Sensitisation of the dopamine rewardpathway with chronic nicotine useestablishes a heightened desire or cravingfor nicotine, especially in the presence ofsmoking-related stimuli. Thus nicotineaddiction can be thought of as a deeplyentrenched pattern of behaviour underpowerful stimulus control because ofrepeated reward and punishment effects.
Efficacy of currently available
‘quit smoking’ aids
With the considerable evidence that
smoking behaviour is driven by nicotine
addiction and that nicotine itself is
relatively safe, came the introduction of
nicotine replacement therapy (NRT) –
Although the existing literature does not merit a conclusion that e-cigarettes are safe in
absolute terms, they are clearly much safer than tobacco cigarettes
lozenge, inhalator and nasal spray. Therationale is to partially replace the
the drug company suggests that it is three
times better than placebo (Wu et al., 2006)
with a 14 per cent success rate (Hughes et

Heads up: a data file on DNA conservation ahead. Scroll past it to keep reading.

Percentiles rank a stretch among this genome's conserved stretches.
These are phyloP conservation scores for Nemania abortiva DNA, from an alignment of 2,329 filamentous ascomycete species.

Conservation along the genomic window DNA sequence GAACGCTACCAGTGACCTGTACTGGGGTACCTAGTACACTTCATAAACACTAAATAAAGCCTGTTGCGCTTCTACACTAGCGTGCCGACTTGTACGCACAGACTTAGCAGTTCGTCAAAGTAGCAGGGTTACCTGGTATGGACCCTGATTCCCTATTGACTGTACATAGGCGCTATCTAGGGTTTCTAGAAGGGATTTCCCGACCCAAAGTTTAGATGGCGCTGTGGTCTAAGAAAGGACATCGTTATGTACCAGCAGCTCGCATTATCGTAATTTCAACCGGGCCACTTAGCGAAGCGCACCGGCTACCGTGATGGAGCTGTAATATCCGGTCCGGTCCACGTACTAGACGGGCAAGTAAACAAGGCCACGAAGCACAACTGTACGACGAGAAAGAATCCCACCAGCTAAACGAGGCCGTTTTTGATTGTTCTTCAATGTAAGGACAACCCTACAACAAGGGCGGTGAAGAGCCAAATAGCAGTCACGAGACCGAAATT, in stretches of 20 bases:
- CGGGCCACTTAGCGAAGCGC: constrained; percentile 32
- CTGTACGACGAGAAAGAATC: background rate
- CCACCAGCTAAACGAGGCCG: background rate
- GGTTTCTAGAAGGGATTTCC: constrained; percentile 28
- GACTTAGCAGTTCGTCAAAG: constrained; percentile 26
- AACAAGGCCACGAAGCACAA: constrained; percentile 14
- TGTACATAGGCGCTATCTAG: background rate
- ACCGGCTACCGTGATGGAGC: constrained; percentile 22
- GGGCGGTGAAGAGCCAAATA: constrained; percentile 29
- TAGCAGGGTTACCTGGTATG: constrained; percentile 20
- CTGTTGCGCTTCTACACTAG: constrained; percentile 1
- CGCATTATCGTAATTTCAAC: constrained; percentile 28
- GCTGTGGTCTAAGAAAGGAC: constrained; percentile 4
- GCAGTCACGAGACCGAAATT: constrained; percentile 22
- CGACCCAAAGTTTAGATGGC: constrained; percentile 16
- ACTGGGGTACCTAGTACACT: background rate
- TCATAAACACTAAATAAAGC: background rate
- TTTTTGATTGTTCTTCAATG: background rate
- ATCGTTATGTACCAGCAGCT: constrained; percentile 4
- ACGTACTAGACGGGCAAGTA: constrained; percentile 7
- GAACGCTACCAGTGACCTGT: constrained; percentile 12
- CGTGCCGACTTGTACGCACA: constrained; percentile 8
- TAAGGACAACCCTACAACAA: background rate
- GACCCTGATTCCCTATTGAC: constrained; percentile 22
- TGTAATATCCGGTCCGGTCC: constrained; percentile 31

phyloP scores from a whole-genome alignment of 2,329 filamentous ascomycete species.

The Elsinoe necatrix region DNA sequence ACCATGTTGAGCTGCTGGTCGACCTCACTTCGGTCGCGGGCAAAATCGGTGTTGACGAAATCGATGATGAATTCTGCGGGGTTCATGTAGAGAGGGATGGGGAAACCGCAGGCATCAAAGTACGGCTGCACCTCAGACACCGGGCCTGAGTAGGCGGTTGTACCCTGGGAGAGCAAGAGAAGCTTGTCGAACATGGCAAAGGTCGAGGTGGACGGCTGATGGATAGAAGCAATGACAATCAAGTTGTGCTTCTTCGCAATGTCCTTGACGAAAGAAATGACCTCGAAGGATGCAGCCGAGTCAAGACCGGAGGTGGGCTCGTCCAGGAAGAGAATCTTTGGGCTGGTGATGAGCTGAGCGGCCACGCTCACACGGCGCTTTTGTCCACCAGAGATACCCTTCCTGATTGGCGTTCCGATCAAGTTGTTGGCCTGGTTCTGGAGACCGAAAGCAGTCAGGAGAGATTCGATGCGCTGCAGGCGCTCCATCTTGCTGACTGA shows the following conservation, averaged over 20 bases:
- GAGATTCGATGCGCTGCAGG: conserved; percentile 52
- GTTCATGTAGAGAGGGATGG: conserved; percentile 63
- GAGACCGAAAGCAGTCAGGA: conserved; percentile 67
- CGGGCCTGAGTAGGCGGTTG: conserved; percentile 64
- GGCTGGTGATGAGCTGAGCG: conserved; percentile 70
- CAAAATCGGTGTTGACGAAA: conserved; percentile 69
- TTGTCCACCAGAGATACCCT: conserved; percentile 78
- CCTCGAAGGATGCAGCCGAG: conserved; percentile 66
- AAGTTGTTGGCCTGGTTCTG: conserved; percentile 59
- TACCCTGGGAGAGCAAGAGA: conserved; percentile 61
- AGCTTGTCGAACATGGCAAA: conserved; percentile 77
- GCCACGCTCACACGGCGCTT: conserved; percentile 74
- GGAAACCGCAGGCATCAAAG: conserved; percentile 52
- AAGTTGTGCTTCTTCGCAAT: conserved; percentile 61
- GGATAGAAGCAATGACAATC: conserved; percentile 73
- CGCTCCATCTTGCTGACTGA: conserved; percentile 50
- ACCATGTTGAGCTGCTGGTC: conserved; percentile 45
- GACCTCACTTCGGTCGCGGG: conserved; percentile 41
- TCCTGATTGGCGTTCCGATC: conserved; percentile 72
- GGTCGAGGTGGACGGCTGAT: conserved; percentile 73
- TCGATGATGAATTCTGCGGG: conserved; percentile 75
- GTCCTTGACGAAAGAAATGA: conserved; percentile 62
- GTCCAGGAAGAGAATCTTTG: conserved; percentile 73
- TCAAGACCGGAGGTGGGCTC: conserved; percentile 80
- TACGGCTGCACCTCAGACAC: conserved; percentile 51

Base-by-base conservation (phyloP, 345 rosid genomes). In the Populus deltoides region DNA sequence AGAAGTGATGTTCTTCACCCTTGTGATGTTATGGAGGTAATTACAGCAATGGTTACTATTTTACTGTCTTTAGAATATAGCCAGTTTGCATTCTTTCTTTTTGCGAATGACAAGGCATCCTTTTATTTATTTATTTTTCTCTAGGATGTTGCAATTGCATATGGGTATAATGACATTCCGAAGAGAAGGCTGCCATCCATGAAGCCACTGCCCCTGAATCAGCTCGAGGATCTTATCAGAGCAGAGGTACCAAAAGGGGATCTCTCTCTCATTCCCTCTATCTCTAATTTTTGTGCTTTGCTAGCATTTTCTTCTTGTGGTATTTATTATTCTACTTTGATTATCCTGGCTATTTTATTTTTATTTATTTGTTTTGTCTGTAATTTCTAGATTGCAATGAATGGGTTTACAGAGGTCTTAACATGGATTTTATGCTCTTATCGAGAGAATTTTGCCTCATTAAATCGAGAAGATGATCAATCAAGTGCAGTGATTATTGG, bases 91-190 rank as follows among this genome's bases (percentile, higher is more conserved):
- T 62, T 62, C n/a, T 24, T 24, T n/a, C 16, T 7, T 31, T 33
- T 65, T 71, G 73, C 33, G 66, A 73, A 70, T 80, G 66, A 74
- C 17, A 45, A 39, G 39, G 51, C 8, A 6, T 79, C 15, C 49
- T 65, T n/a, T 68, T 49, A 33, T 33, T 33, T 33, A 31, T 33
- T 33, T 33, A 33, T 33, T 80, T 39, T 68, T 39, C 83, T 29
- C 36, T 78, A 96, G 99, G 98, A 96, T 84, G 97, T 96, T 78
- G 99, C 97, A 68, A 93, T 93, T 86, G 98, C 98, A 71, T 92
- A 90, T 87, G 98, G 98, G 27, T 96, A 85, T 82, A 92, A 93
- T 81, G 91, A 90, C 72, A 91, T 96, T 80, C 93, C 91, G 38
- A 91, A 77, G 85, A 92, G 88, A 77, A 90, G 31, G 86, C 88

smoke. Over 100 placebo-controlled trials
cigarette smoking, but also the ‘activity’ of
associated with a number of side-effects,
smoking. If we could manufacture a device
smoker’s chances of quitting successfully
to 6–12 months (see Silagy et al., 2005,
without the CO and tar and
for a meta-analysis). However, given that
suicidal thoughts and an increased risk of
the success rate for unaided quit attempts
is so low, this means that, even with NRT,
the absence of side-effects, is still far from
end in failure (Etter & Stapleton, 2006).
addiction (by replacing it, mimicking it
The electronic cigarette
increasing the availability of noradrenaline
or preventing it from having its rewarding
and dopamine thus mimicking the effect of
nicotine and helping to reduce craving and
deliver nicotine via inhaled vapour. Since
(Roddy, 2004). Champix partially activates
Dragonite) in China, electronic cigarettes
and nicotine withdrawal. It also prevents
nicotine from activating these receptors
denicotinised cigarette (which provides the
sensory and behaviour aspects of smoking,
propylene glycol, flavouring, and varying
Seigel, M. & Cahn, Z. (2010). Evidence
of cigarette smoking. Pharmacology,
suggests e-cigs safer than cigarettes:
stimulus. Psychopharmacology, 207
Biochemistry and Behavior, 67,
administration. Nicotine and Tobacco
Rose, J.E., Salley, A., Behm, F.M. et al.
Vansickel, A.R., Cobb, C.O., Weaver, M.F.,
Silagy, C., Lancaster, T. & Stead, L. et al.
& Eissenberg, T.E. (2010). A clinical
West, R. (2006). Theory of addiction
‘cigarettes’. Cancer Epidemiology,
Wu., P., Wilson, K., Dimoulas, P. & Mills,
Siegel, M. (2011). The rest of the story:
Sorge, R.E., Pierre, V.J. & Clarke, P.B.S.